Rescuers search for missing Brazil balloon priest

BRASILIA (Reuters) - Ships and planes searched along the coast of Brazil on Wednesday for a priest who disappeared after drifting out to sea suspended from hundreds of helium-filled party balloons, authorities said.

Roman Catholic priest Adelir Antonio de Carli, 42, flies in a harness-like seat suspended from 1,000 balloons of various colors in the southern port of Paranagua April 20, 2008. REUTERS/Handout

Rescue workers said they had not given up hope of finding Father Adelir Antonio de Carli even though bunches of the multicolored balloons had been found floating on the sea.

The adventurous clergyman staged the stunt to help raise money for a chapel for truckers in his highway parish.

De Carli told friends in his last mobile telephone call on Sunday night that his contraption made of 1,000 balloons would soon crash into the Atlantic Ocean.

He had left from the southern port of Paranagua and wanted to fly 20 hours due west but winds unexpectedly carried him out to sea in the opposite direction.

“The search area has broadened and there are more planes and ships involved today,” Alfredo Moraes de Araujo, fire brigade commander in the coastal town of Sao Francisco do Sul, told Reuters.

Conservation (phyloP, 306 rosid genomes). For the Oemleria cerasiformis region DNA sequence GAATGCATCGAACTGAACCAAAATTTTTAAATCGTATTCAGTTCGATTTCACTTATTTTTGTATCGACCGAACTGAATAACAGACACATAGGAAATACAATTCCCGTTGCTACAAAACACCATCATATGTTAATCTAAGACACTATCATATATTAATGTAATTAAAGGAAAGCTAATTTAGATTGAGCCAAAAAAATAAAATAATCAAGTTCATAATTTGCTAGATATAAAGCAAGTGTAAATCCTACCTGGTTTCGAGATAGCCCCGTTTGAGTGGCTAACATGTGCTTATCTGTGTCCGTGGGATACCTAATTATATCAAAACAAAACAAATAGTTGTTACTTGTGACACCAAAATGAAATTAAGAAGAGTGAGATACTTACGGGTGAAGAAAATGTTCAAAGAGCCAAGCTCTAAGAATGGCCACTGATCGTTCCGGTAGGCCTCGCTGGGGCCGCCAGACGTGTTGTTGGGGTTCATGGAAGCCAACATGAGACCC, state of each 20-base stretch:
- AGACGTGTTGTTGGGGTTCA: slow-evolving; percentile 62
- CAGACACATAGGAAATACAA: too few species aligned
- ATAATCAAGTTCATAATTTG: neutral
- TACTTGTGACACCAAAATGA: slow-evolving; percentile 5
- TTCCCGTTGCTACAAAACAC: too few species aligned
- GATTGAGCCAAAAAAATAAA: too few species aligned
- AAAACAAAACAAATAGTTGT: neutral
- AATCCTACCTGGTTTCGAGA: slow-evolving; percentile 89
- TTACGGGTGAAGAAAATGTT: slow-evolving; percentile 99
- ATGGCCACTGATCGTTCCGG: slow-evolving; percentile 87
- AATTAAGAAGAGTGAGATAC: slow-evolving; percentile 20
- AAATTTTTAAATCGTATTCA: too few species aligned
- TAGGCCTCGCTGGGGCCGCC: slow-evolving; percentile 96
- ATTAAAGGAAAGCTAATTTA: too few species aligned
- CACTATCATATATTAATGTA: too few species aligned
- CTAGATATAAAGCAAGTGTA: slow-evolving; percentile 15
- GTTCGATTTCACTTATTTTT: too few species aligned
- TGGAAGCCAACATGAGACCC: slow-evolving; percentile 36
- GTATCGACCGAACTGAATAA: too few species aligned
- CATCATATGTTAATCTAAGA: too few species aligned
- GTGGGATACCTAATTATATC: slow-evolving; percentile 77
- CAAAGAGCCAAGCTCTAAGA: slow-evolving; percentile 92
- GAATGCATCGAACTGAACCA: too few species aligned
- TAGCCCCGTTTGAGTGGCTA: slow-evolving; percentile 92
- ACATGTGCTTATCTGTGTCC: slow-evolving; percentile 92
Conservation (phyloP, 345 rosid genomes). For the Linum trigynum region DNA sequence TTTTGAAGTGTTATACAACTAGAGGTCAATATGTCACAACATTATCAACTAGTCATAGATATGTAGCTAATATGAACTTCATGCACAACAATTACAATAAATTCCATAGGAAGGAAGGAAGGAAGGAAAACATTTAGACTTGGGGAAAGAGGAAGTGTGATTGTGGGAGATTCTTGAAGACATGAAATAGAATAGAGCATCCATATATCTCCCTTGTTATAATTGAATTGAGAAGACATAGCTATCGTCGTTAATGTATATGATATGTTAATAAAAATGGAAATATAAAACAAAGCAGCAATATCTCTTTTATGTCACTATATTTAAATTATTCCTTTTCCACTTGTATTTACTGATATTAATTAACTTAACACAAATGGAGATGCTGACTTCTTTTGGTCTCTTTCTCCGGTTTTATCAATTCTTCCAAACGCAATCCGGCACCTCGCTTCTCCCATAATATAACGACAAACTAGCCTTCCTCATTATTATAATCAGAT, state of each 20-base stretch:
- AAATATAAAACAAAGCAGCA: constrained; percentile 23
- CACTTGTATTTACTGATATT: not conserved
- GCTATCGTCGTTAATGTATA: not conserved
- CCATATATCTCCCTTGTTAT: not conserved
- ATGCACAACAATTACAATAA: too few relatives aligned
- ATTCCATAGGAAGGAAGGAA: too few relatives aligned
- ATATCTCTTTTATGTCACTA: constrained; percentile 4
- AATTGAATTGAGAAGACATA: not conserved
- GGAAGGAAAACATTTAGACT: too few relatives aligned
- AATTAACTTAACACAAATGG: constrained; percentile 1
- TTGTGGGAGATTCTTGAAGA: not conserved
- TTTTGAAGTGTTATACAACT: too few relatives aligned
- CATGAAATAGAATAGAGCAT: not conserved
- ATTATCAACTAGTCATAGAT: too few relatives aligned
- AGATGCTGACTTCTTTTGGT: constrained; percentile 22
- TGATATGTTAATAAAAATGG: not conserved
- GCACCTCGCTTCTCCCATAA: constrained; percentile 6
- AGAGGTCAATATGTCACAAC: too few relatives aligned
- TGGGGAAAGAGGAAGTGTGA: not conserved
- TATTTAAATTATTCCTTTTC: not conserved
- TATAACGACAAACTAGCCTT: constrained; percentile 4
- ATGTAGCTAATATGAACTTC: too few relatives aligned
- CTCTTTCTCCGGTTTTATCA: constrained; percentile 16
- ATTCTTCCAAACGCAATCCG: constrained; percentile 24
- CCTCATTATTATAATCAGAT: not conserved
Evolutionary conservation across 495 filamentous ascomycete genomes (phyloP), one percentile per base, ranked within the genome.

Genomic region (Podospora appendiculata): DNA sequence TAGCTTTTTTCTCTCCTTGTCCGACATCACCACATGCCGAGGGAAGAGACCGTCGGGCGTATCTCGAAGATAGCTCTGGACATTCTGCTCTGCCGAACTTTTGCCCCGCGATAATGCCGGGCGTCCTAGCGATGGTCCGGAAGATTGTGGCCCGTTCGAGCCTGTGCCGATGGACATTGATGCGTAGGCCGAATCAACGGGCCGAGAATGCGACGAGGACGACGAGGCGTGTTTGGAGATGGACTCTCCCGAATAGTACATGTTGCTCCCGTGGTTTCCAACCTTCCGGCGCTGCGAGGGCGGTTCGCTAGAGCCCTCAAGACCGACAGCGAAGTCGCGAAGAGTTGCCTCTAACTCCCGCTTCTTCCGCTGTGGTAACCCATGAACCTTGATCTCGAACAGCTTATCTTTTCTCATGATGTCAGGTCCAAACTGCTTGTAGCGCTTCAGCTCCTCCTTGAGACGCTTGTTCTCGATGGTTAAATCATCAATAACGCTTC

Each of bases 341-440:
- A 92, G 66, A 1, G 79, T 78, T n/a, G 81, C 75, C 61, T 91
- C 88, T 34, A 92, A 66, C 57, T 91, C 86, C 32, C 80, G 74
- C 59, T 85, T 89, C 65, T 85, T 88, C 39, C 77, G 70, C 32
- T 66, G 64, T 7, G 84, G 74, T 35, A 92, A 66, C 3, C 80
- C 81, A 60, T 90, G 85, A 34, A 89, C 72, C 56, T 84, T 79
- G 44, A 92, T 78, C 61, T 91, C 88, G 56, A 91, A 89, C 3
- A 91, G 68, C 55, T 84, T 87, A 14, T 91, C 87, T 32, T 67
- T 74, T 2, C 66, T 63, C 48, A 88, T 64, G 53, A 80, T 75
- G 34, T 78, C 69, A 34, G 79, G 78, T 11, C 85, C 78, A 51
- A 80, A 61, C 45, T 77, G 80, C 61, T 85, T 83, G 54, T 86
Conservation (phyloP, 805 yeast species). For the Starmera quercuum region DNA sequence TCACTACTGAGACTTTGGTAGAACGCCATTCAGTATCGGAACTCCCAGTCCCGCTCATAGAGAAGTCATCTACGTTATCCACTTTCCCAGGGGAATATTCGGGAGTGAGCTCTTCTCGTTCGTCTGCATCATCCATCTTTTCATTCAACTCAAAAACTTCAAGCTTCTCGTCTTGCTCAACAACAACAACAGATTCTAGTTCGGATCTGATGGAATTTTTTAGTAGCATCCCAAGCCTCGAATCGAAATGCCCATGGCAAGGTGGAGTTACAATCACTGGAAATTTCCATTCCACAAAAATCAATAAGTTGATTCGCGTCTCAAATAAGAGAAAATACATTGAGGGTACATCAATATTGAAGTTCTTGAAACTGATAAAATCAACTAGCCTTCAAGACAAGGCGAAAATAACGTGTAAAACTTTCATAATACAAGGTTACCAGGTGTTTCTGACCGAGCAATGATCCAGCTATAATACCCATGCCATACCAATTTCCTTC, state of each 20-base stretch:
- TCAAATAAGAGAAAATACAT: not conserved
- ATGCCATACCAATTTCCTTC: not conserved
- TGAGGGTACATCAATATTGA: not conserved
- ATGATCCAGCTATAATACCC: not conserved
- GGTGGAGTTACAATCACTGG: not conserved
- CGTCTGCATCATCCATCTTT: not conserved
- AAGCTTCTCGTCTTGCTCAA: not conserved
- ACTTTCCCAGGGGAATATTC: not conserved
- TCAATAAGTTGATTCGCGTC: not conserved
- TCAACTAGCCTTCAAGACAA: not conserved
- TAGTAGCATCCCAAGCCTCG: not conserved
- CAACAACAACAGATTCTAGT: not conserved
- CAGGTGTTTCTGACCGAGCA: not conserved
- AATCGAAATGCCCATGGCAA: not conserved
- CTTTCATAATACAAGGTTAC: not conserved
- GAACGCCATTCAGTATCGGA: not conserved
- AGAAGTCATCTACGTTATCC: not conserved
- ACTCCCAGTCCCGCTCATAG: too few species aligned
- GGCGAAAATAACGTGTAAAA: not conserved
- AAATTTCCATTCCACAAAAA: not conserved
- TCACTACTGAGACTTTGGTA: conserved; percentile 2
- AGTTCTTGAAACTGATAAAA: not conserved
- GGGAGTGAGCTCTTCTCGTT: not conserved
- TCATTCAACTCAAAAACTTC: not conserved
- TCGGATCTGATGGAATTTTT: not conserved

Rescue workers will search one of the islands off the coast of Santa Catarina state, where they believe the 42-year-old Roman Catholic priest may have washed up, Araujo said.

Bits of balloon were also found near Porto Belo, roughly 150 km (94 miles) south of de Carli’s last phone contact, he said.

Friends said remaining balloons or flotation chambers in his harness-like seat may have helped de Carli float.

“We certainly have lots of hope he will turn up; they found 50 balloons. He still has lots; there were 1,000,” said Eliana Aparecida dos Santos at the parish where de Carli worked.

Araujo said the priest may have been reckless.

“He wasn’t prepared for an emergency at sea; he didn’t wear a life vest or anything of the sort,” he said.

The chaplain, who reached an altitude of more than 16,400 feet at one point in this latest flight, was blown across Brazil’s border with Argentina during a test flight in January.

Additional reporting by Julio Villaverde in Rio de Janeiro; Editing by Eric Walsh